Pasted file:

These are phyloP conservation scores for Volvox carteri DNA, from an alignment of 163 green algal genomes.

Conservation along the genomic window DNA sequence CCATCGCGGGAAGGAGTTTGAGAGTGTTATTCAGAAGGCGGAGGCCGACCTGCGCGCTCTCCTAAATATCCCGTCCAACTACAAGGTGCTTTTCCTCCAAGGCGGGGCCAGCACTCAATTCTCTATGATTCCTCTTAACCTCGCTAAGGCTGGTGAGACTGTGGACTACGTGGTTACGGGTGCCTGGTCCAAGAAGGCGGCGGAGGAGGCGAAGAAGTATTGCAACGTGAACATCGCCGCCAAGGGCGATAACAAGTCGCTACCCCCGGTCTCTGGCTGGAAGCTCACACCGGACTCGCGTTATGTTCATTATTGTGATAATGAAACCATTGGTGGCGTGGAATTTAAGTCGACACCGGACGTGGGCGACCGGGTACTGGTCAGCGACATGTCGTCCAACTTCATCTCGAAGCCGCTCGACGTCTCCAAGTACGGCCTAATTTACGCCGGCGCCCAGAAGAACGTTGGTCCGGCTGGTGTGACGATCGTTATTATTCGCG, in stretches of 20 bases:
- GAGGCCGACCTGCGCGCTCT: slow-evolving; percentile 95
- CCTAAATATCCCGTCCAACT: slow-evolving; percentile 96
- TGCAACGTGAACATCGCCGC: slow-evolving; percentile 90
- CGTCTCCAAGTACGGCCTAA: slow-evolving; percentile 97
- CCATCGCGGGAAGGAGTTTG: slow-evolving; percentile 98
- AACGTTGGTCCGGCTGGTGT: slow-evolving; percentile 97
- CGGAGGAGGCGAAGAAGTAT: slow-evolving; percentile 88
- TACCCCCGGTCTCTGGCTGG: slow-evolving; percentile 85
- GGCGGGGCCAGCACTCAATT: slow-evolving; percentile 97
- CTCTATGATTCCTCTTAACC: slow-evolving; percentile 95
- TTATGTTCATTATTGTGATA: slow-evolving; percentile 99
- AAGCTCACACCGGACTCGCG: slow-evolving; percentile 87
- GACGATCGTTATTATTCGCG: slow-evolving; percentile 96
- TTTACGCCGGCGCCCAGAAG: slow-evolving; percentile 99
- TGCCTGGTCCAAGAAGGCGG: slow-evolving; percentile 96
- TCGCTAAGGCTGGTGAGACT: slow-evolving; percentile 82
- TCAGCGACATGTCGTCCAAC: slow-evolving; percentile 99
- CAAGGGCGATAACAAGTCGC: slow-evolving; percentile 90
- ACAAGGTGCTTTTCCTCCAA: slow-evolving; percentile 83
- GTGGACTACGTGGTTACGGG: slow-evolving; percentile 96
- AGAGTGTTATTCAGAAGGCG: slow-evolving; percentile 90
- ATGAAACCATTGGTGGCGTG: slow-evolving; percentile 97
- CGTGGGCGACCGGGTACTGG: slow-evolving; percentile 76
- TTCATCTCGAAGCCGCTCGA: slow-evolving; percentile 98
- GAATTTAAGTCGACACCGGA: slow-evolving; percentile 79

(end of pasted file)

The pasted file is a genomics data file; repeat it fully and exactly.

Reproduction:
These are phyloP conservation scores for Volvox carteri DNA, from an alignment of 163 green algal genomes.

Conservation along the genomic window DNA sequence CCATCGCGGGAAGGAGTTTGAGAGTGTTATTCAGAAGGCGGAGGCCGACCTGCGCGCTCTCCTAAATATCCCGTCCAACTACAAGGTGCTTTTCCTCCAAGGCGGGGCCAGCACTCAATTCTCTATGATTCCTCTTAACCTCGCTAAGGCTGGTGAGACTGTGGACTACGTGGTTACGGGTGCCTGGTCCAAGAAGGCGGCGGAGGAGGCGAAGAAGTATTGCAACGTGAACATCGCCGCCAAGGGCGATAACAAGTCGCTACCCCCGGTCTCTGGCTGGAAGCTCACACCGGACTCGCGTTATGTTCATTATTGTGATAATGAAACCATTGGTGGCGTGGAATTTAAGTCGACACCGGACGTGGGCGACCGGGTACTGGTCAGCGACATGTCGTCCAACTTCATCTCGAAGCCGCTCGACGTCTCCAAGTACGGCCTAATTTACGCCGGCGCCCAGAAGAACGTTGGTCCGGCTGGTGTGACGATCGTTATTATTCGCG, in stretches of 20 bases:
- GAGGCCGACCTGCGCGCTCT: slow-evolving; percentile 95
- CCTAAATATCCCGTCCAACT: slow-evolving; percentile 96
- TGCAACGTGAACATCGCCGC: slow-evolving; percentile 90
- CGTCTCCAAGTACGGCCTAA: slow-evolving; percentile 97
- CCATCGCGGGAAGGAGTTTG: slow-evolving; percentile 98
- AACGTTGGTCCGGCTGGTGT: slow-evolving; percentile 97
- CGGAGGAGGCGAAGAAGTAT: slow-evolving; percentile 88
- TACCCCCGGTCTCTGGCTGG: slow-evolving; percentile 85
- GGCGGGGCCAGCACTCAATT: slow-evolving; percentile 97
- CTCTATGATTCCTCTTAACC: slow-evolving; percentile 95
- TTATGTTCATTATTGTGATA: slow-evolving; percentile 99
- AAGCTCACACCGGACTCGCG: slow-evolving; percentile 87
- GACGATCGTTATTATTCGCG: slow-evolving; percentile 96
- TTTACGCCGGCGCCCAGAAG: slow-evolving; percentile 99
- TGCCTGGTCCAAGAAGGCGG: slow-evolving; percentile 96
- TCGCTAAGGCTGGTGAGACT: slow-evolving; percentile 82
- TCAGCGACATGTCGTCCAAC: slow-evolving; percentile 99
- CAAGGGCGATAACAAGTCGC: slow-evolving; percentile 90
- ACAAGGTGCTTTTCCTCCAA: slow-evolving; percentile 83
- GTGGACTACGTGGTTACGGG: slow-evolving; percentile 96
- AGAGTGTTATTCAGAAGGCG: slow-evolving; percentile 90
- ATGAAACCATTGGTGGCGTG: slow-evolving; percentile 97
- CGTGGGCGACCGGGTACTGG: slow-evolving; percentile 76
- TTCATCTCGAAGCCGCTCGA: slow-evolving; percentile 98
- GAATTTAAGTCGACACCGGA: slow-evolving; percentile 79